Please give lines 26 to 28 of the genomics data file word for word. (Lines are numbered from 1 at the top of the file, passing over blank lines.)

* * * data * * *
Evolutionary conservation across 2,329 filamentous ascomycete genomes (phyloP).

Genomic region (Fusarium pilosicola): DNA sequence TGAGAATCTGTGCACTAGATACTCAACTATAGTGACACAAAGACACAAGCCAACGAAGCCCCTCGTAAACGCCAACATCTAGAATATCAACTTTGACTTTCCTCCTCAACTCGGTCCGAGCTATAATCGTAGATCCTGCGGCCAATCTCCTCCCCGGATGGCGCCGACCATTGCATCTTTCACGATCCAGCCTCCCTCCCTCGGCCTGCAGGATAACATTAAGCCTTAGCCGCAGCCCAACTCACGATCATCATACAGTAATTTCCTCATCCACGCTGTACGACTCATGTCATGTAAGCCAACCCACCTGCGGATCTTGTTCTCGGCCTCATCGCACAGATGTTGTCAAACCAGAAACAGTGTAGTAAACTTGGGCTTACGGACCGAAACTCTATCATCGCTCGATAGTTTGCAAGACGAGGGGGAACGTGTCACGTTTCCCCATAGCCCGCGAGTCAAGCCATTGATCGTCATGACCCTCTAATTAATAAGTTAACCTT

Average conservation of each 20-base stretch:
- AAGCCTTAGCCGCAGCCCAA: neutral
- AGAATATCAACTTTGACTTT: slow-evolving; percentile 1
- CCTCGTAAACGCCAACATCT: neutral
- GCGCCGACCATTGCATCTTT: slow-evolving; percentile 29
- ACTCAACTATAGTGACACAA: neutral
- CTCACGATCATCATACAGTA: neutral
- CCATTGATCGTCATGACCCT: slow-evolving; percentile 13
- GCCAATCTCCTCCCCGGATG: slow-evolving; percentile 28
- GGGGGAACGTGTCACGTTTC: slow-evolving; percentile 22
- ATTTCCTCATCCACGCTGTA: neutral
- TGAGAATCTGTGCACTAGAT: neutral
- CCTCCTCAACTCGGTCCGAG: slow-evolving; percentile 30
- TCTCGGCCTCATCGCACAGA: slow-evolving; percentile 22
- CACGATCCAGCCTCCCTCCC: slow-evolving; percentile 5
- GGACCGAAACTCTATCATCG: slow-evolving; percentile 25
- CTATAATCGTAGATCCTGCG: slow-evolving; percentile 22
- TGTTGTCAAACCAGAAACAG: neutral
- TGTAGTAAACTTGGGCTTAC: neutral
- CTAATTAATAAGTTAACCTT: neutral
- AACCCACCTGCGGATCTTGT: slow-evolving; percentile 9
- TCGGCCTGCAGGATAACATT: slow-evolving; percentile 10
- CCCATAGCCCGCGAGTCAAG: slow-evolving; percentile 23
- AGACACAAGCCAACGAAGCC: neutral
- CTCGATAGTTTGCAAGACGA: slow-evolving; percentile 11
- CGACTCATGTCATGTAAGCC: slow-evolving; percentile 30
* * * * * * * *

- AGACACAAGCCAACGAAGCC: neutral
- CTCGATAGTTTGCAAGACGA: slow-evolving; percentile 11
- CGACTCATGTCATGTAAGCC: slow-evolving; percentile 30